Central to the Campobasso strategy is targeting an addressable market, an ‘infinite audience’ that goes well-beyond Italian-Americans.
“[By doing so] you get into people who have an emotional connection," said Rizzetta. The goal is to galvanize the immigrant and expat community from all over the world and instill a desire to rally around that message of sacrifice and hope so familiar to the community at large.
Rizzetta recognized the need for content, as storytelling lies so much at the heart of the immigrant experience. Campobasso searched for a content partner, finding the right fit with Italian Football TV (IFTV).
The more we win, the more opportunity we’re going to have to spread that message, and the more we spread that message, the more opportunity there is for us to win.
Rizzetta explained that IFTV was one of the few platforms in North America to have a significant English-speaking audience. Campobasso signed a three-year exclusive deal (through the 2022-2023 season) with the content provider, making it the only club in Italian soccer to have such a deal with it outside of the top division.
Unknown part of the world
IFTV has carte blanche to run content, promote the club and tell the story, communicating Campobasso’s values as they see fit. However, Rizzetta took an idea focused on the underdog to Marco Messina, cofounder of IFTV. Witnessing EPL clubs like Man City and Tottenham —and even Italy’s Juventus create behind-the-scenes programming on some of the big streaming services like Amazon Prime and Netflix, he saw an opportunity to tell a different type of story, away from what some of the biggest clubs in the world do.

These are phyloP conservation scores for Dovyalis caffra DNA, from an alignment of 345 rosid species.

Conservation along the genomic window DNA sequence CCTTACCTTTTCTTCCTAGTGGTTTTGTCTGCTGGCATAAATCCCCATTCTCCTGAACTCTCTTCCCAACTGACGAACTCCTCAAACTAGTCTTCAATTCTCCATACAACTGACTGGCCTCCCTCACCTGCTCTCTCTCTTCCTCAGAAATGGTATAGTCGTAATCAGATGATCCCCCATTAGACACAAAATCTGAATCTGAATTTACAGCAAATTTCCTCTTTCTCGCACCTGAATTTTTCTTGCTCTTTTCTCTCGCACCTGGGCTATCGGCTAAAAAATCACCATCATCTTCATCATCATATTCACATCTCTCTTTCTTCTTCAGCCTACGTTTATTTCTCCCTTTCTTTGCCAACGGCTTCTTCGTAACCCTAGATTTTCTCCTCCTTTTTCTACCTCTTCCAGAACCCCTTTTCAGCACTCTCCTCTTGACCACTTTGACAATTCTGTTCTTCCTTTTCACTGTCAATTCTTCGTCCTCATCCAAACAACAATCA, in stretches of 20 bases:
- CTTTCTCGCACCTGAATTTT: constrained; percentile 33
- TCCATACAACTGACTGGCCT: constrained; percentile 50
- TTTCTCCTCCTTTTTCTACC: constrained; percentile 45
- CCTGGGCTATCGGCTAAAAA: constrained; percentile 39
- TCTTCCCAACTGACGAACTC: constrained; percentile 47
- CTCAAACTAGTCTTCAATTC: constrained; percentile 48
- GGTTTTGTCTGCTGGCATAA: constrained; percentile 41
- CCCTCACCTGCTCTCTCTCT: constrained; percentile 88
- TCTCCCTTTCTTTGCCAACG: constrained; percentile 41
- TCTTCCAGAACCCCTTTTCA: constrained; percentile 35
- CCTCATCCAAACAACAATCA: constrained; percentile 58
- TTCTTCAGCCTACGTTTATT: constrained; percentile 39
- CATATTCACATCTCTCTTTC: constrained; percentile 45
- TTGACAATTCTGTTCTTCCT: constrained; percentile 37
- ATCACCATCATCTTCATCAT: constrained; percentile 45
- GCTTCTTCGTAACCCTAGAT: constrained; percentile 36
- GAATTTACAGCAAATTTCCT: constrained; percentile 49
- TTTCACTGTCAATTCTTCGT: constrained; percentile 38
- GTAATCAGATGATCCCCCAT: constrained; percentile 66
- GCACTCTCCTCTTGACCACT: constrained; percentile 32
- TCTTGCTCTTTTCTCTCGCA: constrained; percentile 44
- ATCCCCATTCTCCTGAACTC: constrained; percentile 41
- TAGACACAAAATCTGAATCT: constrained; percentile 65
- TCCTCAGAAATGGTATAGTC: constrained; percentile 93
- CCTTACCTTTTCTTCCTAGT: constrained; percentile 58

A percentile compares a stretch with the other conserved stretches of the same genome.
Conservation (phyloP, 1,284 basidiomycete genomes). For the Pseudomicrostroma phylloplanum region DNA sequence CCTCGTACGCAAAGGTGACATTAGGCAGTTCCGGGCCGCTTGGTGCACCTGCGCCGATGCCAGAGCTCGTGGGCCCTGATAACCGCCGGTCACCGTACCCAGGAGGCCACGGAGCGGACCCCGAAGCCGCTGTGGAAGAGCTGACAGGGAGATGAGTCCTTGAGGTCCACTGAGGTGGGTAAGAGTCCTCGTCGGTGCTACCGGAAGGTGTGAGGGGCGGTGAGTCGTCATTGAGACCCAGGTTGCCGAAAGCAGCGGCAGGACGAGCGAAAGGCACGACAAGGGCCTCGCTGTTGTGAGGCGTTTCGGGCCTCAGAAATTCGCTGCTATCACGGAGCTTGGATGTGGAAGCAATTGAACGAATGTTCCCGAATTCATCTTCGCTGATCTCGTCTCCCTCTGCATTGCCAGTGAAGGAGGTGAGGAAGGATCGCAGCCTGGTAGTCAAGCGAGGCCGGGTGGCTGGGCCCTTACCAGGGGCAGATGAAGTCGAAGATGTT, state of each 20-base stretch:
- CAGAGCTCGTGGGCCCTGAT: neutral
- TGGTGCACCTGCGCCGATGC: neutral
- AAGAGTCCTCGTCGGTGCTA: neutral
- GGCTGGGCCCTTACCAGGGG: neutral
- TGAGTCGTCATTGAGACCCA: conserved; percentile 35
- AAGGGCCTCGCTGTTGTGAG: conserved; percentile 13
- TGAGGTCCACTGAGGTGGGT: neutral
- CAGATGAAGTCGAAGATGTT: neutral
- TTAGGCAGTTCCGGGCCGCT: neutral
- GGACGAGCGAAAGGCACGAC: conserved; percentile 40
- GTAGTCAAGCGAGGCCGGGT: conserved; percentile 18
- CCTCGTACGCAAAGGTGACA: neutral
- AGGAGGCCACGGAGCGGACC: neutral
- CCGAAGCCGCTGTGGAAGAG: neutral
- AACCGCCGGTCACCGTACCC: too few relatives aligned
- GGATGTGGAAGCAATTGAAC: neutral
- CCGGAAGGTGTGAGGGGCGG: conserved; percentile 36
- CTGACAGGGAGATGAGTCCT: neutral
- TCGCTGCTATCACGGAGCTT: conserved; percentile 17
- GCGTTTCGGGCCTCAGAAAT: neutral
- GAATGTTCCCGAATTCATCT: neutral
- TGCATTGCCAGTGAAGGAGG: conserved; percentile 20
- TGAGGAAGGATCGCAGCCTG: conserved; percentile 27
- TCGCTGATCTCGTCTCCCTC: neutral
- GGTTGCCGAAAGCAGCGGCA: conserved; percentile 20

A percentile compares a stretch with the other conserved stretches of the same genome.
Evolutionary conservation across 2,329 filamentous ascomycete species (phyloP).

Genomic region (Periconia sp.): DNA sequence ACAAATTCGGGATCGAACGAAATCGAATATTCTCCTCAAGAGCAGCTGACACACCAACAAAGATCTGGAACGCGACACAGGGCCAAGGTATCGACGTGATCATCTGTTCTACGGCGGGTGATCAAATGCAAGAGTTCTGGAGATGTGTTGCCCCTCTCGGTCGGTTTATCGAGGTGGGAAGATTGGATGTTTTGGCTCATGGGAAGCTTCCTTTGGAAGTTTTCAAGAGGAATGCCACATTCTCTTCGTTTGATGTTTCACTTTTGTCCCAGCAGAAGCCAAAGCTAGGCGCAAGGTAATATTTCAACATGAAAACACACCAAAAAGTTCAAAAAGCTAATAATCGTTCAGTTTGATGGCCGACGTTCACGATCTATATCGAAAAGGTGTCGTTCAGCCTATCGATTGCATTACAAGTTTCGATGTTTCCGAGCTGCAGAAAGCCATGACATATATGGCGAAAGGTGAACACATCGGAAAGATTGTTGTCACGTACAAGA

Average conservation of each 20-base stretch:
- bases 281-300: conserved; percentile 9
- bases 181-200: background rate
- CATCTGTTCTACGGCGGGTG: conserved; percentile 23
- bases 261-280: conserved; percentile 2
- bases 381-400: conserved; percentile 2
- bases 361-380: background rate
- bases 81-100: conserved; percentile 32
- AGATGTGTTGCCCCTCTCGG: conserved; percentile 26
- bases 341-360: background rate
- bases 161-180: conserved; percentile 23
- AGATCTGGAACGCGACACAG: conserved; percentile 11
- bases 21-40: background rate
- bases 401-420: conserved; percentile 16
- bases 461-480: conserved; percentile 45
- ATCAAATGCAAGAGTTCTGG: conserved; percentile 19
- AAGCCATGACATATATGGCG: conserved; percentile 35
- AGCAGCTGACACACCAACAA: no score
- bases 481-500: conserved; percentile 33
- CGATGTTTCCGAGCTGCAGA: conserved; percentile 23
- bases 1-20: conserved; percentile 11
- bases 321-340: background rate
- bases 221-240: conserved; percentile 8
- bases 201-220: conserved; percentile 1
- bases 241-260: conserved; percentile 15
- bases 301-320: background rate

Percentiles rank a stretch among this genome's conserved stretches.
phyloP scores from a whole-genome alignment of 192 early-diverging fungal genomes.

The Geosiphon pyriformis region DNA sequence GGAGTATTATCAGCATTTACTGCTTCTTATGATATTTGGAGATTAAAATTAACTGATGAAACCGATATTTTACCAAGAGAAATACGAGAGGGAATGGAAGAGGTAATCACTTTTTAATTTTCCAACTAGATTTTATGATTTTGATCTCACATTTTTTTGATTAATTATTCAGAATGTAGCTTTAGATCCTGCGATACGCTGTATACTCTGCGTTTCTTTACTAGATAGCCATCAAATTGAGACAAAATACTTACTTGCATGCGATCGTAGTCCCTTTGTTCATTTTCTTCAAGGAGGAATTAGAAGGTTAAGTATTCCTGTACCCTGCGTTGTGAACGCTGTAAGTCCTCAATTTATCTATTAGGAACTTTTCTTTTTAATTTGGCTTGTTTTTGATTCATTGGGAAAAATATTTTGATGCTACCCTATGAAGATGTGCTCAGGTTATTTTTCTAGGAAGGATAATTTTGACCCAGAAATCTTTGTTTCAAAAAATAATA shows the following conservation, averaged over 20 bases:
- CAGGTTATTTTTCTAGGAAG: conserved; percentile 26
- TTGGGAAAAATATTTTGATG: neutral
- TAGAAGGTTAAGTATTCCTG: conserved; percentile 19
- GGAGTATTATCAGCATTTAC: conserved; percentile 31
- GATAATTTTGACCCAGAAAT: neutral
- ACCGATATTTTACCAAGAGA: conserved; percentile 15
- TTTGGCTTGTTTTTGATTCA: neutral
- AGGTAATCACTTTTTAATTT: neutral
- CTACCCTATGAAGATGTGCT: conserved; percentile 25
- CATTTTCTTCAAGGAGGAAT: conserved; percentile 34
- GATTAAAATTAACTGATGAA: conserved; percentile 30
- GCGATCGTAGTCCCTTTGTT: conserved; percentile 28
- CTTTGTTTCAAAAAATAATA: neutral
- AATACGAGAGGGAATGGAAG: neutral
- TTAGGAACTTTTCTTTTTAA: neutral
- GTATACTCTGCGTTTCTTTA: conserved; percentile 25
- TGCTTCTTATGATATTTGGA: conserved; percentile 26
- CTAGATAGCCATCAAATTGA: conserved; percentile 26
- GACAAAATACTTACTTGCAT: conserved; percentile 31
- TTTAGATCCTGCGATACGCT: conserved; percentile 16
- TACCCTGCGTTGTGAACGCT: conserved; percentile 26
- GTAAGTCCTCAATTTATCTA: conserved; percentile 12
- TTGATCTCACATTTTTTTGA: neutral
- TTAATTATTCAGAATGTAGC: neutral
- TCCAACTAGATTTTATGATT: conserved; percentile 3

Thus, the series “Underdogs” was born. The non-fiction show’s underpinning is of the young, hungry and ambitious, of people on and off the field, like Rizzetta, who have chosen to invest in an unknown part of the world. The first episode will be shot in upcoming May.
When asked what excites him the most about growing the club, Rizzetta pointed to two things. The first, of course, is to put a great product onto the field. The second is more far-reaching.
“It’s really to leverage the club as a platform to create a message that unifies people, especially in the time of division, suffering and pain,” said Rizzetta. He added that those two aspects are really one and the same.
“The more we win, the more opportunity we’re going to have to spread that message, and the more we spread that message, the more opportunity there is for us to win,” said Rizzetta.